Data Representation

• Multiple datatypes (number and boolean)
• Calling external functions

In the process of doing so, we will learn about

• Tagged Representations
• Calling Conventions

Plan

1. Representing boolean values (and numbers)

2. Arithmetic Operations

3. Arithmetic Comparisons

4. Dynamic Checking (to ensure operators are well behaved)

1. Representation

Motivation: Why booleans?

In the year 2018, its a bit silly to use

• 0 for false and
• non-zero for true.

But really, boolean is a stepping stone to other data

• Pointers,
• Tuples,
• Structures,
• Closures.

The Key Issue

How to distinguish numbers from booleans?

• Need to store some extra information to mark values as number or bool.

Option 1: Use Two Words

First word is 0 means bool, is 1 means number, 2 means pointer etc.

Value Representation (HEX)
3 [0x000000000][0x00000003]
5 [0x000000000][0x00000005]
12 [0x000000000][0x0000000c]
42 [0x000000000][0x0000002a]
false [0x000000001][0x00000000]
true [0x000000001][0x00000001]

Pros

• Can have lots of different types, but

Cons

• Takes up double memory,
• Operators +, - do two memory reads [eax], [eax - 4].

In short, rather wasteful. Don’t need so many types.

Option 2: Use a Tag Bit

Can distinguish two types with a single bit.

Least Significant Bit (LSB) is

• 0 for number
• 1 for boolean

(Hmm, why not 0 for boolean and 1 for number?)

Tag Bit: Numbers

So number is the binary representation shifted left by 1 bit

• Lowest bit is always 0
• Remaining bits are number’s binary representation

For example,

Value Representation (Binary)
3 [0b00000000000000000000000000000110]
5 [0b00000000000000000000000000001010]
12 [0b00000000000000000000000000011000]
42 [0b00000000000000000000000001010100]

Or in HEX,

Value Representation (HEX)
3 [0x00000006]
5 [0x0000000a]
12 [0x00000018]
42 [0x00000054]

Tag Bit: Booleans

Most Significant Bit (MSB) is

• 1 for true
• 0 for false

For example

Value Representation (Binary)
true [0b10000000000000000000000000000001]
false [0b00000000000000000000000000000001]

Or, in HEX

Value Representation (HEX)
true [0x80000001]
false [0x00000001]

Types

Lets extend our source types with boolean constants

Correspondingly, we extend our assembly Arg (values) with

So, our examples become:

Value Representation (HEX)
Boolean False HexConst 0x00000001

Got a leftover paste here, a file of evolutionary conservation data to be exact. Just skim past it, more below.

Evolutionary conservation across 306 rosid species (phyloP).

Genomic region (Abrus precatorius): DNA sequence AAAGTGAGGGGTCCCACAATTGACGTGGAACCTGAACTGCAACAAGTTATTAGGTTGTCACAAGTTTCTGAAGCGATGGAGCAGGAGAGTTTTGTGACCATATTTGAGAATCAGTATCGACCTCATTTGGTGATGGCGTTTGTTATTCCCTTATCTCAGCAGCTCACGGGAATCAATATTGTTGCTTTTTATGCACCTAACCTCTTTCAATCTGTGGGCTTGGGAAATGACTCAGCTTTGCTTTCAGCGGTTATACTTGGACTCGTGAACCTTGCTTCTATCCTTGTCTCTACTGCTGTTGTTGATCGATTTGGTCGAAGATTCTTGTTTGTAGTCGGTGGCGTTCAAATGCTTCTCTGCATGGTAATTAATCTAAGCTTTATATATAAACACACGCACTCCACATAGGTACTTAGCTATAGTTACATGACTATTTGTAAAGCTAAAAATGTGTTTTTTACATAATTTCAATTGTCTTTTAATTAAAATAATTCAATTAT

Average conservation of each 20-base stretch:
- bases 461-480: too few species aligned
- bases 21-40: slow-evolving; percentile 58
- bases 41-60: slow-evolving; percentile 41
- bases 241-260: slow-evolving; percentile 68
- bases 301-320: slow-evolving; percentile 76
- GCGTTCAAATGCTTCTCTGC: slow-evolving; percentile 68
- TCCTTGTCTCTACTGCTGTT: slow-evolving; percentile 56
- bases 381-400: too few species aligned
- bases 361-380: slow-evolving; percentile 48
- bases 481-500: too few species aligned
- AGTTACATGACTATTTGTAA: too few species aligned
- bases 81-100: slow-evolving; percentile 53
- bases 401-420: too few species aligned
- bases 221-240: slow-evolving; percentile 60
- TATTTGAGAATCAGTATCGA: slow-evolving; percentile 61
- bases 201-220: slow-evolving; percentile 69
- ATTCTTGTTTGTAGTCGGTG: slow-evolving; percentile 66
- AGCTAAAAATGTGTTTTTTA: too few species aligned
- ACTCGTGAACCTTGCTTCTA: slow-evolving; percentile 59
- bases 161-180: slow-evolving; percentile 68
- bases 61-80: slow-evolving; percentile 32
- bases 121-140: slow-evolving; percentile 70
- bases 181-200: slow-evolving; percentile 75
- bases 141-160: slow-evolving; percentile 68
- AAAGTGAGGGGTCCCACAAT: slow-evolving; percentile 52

Boolean True HexConst 0x80000001
Number 3 HexConst 0x00000006
Number 5 HexConst 0x0000000a
Number 12 HexConst 0x0000000c
Number 42 HexConst 0x0000002a

Transforms

Next, lets update our implementation

The parse, anf and tag stages are straightforward.

Lets focus on the compile function.

A TypeClass for Representing Constants

Its convenient to introduce a type class describing Haskell types that can be represented as x86 arguments:

We can now define instances for Int and Bool as:

Immediate Values to Arguments

Boolean b is an immediate value (like Number n).

Lets extend immArg that tranforms an immediate expression to an x86 argument.

Compiling Constants

Finally, we can easily update the compile function as:

(The other cases remain unchanged.)

Lets run some tests to double check.

QUIZ

What is the result of:

• A Error
• B 0
• C 15
• D 30

Output Representation

Say what?! Ah. Need to update our run-time printer in main.c

and now we get:

Can you think of some other tests we should write?

QUIZ

What is the result of

• A Error
• B 0
• C 15
• D 30

QUIZ

What is the result of

• A Error
• B 0
• C 12
• D 49

2. Arithmetic Operations

Constants like 2, 29, false are only useful if we can perform computations with them.

First lets see what happens with our arithmetic operators.

What will be the result of:

1. Does not compile
2. Run-time error (e.g. segmentation fault)
3. 16
4. 32
5. 0

We are representing a number n by shifting it left by 1

n has the machine representation 2*n

Thus, our source values have the following _representations:

Source Value Representation (DEC)
3 6
5 10
3 + 5 = 8 6 + 10 = 16
n1 + n2 2*n1 + 2*n2 = 2*(n1 + n2)

That is, addition (and similarly, subtraction) works as is with the shifted representation.